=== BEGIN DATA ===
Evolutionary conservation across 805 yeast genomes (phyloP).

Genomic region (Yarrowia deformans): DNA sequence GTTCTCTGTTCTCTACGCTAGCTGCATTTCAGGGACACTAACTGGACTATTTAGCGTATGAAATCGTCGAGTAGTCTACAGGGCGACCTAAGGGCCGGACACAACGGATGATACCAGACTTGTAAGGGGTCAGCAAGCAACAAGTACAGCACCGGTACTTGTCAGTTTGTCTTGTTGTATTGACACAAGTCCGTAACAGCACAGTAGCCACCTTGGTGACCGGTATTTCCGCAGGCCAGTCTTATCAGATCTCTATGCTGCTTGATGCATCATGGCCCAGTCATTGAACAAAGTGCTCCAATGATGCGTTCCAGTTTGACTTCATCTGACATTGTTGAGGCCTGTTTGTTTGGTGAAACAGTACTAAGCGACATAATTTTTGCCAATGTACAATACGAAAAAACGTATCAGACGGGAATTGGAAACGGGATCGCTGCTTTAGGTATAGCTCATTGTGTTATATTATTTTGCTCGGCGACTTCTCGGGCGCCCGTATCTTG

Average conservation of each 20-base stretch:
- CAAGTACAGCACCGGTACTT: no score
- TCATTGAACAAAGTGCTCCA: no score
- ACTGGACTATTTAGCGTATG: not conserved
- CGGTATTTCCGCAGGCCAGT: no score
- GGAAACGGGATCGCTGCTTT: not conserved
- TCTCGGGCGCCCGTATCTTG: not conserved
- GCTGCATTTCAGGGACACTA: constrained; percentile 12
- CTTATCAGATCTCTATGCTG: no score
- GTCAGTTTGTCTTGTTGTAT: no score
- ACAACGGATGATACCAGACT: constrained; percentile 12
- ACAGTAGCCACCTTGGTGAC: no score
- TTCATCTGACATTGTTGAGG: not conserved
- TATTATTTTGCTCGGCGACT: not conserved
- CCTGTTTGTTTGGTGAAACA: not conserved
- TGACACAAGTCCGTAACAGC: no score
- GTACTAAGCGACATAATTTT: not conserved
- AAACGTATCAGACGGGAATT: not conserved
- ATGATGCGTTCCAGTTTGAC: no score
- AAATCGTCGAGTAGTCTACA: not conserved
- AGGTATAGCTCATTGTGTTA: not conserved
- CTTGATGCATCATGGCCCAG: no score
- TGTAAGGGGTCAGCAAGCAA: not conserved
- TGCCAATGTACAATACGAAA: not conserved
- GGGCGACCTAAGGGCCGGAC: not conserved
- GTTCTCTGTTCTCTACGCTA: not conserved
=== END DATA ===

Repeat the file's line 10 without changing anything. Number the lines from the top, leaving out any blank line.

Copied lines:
- GCTGCATTTCAGGGACACTA: constrained; percentile 12